Letter to the Editor: A Call for Hope and Change Dear Editor, College is a time for the growth of minds and ideas, but sometimes it seems that students become consumed with the bubble that is their college campus. The midterm election of 2010 seems to be an anomaly compared to the fiery student activism of 2008. Although the names may be different, the issues remain the same. Fairfield University is located in a hotbed for Connecticut political activity,

as the state is in heated Gubernatorial, Senate and US Representative races. Sadly, it appears that none of the political excitement is on campus; there are no bumper stickers, political T-shirts or leaflets floating around. This lack of interest is disconcerting because the person who is elected can vastly affect Fairfield University as a whole. For example, on the federal level, colleges could receive less allocated funds for financial aid assistance. Also, the construction on campus was financed through bonds from the

state. These two issues in particular should be close to students’ hearts as they could directly impact them. We should not just partake in the political process when it is ‘cool’ to do so or when it is easiest for us. Rather, we should speak up and make our voices heard because our participation today will be essential to our future and the future of our nation. Sincerely, Jordan J. Freeman ‘13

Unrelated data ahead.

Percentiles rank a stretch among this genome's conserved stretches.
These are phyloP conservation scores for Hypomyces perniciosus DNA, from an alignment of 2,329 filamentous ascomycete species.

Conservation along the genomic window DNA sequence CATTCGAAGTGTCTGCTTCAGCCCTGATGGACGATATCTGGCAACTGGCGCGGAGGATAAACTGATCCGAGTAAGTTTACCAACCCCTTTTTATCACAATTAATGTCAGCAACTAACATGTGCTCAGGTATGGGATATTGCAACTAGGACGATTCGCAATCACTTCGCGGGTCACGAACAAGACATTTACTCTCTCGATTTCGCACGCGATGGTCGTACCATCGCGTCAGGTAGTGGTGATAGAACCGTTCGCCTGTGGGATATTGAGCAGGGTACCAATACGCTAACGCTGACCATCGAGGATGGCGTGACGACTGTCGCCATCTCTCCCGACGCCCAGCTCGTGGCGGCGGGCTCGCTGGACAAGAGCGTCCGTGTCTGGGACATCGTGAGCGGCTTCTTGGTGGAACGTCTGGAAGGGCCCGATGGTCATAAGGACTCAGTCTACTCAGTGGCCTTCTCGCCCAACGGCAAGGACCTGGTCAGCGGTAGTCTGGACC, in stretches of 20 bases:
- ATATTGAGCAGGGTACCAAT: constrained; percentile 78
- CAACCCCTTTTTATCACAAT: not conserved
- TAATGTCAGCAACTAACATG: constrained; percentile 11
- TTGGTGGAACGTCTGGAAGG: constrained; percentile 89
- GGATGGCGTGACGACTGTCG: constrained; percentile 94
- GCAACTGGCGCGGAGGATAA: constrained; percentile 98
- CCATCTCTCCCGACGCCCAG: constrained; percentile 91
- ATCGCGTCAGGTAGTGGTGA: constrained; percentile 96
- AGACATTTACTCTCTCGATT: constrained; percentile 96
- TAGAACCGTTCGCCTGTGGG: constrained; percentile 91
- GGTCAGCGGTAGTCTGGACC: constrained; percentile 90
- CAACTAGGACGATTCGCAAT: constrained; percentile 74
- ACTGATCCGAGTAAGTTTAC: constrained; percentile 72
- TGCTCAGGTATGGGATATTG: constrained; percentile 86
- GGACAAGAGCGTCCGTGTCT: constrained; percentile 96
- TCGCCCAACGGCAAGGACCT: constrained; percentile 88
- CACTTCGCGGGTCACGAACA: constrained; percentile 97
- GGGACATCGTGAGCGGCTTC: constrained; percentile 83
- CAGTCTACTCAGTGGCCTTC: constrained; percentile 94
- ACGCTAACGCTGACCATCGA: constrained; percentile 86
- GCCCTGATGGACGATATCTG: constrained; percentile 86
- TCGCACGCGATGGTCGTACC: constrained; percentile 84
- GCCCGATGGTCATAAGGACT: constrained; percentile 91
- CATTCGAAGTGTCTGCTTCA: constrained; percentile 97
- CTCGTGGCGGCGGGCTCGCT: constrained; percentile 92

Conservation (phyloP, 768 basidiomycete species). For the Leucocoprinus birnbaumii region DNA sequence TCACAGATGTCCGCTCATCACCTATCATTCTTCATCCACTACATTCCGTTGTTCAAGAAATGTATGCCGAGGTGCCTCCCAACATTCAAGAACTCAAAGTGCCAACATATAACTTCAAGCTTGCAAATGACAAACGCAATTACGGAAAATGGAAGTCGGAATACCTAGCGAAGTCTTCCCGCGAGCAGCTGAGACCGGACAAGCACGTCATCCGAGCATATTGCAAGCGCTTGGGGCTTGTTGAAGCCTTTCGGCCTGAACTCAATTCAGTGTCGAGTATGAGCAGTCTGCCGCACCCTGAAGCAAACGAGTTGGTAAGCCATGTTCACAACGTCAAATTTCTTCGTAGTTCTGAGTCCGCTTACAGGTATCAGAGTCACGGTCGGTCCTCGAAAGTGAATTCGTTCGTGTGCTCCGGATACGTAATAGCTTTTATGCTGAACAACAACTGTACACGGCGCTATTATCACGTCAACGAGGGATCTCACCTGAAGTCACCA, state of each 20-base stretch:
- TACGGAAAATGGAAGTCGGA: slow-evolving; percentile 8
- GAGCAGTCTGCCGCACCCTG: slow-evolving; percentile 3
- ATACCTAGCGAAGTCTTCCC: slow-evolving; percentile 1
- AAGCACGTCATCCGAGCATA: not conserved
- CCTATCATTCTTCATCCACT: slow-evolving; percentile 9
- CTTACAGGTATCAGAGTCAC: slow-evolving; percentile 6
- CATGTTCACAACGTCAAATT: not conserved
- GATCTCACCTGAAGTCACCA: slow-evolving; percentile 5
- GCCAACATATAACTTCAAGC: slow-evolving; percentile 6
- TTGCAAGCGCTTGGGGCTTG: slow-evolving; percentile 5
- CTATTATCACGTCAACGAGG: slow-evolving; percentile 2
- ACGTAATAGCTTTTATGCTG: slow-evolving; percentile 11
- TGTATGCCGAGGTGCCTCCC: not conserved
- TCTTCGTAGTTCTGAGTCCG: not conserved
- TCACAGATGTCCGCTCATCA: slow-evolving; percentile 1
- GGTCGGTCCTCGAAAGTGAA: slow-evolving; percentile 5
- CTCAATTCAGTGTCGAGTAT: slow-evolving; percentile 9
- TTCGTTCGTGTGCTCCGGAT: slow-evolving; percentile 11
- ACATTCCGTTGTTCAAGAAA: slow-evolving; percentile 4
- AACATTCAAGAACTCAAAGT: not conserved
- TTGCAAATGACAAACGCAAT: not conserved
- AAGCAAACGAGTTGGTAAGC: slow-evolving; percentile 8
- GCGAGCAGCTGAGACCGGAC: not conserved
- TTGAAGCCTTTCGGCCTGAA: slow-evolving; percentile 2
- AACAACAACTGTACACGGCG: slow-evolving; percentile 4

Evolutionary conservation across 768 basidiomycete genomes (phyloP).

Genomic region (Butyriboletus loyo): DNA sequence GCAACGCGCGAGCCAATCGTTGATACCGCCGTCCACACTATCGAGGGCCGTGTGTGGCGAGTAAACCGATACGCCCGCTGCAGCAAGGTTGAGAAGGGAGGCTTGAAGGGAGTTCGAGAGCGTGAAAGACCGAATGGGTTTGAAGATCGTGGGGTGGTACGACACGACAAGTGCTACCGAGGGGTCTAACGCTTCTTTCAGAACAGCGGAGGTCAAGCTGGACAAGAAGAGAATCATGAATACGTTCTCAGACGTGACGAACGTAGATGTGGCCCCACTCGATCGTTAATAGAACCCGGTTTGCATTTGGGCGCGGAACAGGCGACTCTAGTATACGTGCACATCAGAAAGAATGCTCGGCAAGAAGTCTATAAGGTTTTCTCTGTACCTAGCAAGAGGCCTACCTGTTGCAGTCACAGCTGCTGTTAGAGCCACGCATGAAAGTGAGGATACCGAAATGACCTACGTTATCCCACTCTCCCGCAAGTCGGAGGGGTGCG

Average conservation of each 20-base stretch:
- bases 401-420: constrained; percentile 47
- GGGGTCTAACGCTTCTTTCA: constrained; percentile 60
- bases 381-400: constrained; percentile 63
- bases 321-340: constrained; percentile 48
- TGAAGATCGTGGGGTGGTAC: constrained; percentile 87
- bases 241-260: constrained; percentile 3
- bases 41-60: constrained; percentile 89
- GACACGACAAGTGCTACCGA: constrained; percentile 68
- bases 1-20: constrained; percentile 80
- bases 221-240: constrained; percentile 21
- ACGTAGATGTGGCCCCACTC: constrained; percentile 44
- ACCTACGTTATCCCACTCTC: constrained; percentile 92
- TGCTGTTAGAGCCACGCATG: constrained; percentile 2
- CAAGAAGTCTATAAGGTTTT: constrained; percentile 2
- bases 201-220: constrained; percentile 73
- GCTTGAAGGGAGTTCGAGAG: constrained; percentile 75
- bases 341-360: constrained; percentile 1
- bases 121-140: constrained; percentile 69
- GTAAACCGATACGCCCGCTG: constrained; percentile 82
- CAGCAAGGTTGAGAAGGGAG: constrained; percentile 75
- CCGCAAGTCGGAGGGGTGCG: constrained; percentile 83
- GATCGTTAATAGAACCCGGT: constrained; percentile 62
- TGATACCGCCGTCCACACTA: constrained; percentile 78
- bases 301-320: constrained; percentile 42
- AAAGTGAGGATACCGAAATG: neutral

Respect Your Peers, Put Your Headphones In Your Ears By Courtney Todd Contributing Writer You’re trying to focus on schoolwork when suddenly you start to hear the thumping of beats and lyrics coming from someone else’s laptop. You wonder, is that really necessary? This happens all too often and the simplest way to describe it is annoying. Many students might agree it is difficult to find a place on campus where they can focus and get some peace and quiet without the disturbance of others and their music. The obvious answer is the library, but some people may not want to trek all the way over there. That may seem ridiculous, but it is a valid reason. I have yet to make it to the Nikki Elibero/The Mirror library as a place to work or study simply because I am too Students studying at Jazzman's usually listen to their music lazy to walk, but some students may really just not prefer with their headphones on, but unfortunately not everyone is the library, and that should be okay. It shouldn’t be the only as respectful. answer. If someone is sitting in a public place and they would They might enjoy hunkering down in more relaxing localike to listen to music, they should listen all they want but tions such as Jazzman’s, The Stag or the lower level of Barone through headphones or ear buds! instead. Everyone has his or her own ideal workspace and othIt is common courtesy, even if the other people around ers should respect that workspace. Students should be able to aren’t doing work. It can still be irritating to listen to music focus in several locations on campus without being interrupted that isn’t exactly your type. Not everyone likes the new Lady by other people’s need to play their music for everyone to hear. Gaga single or the band Vampire Weekend, so keep that in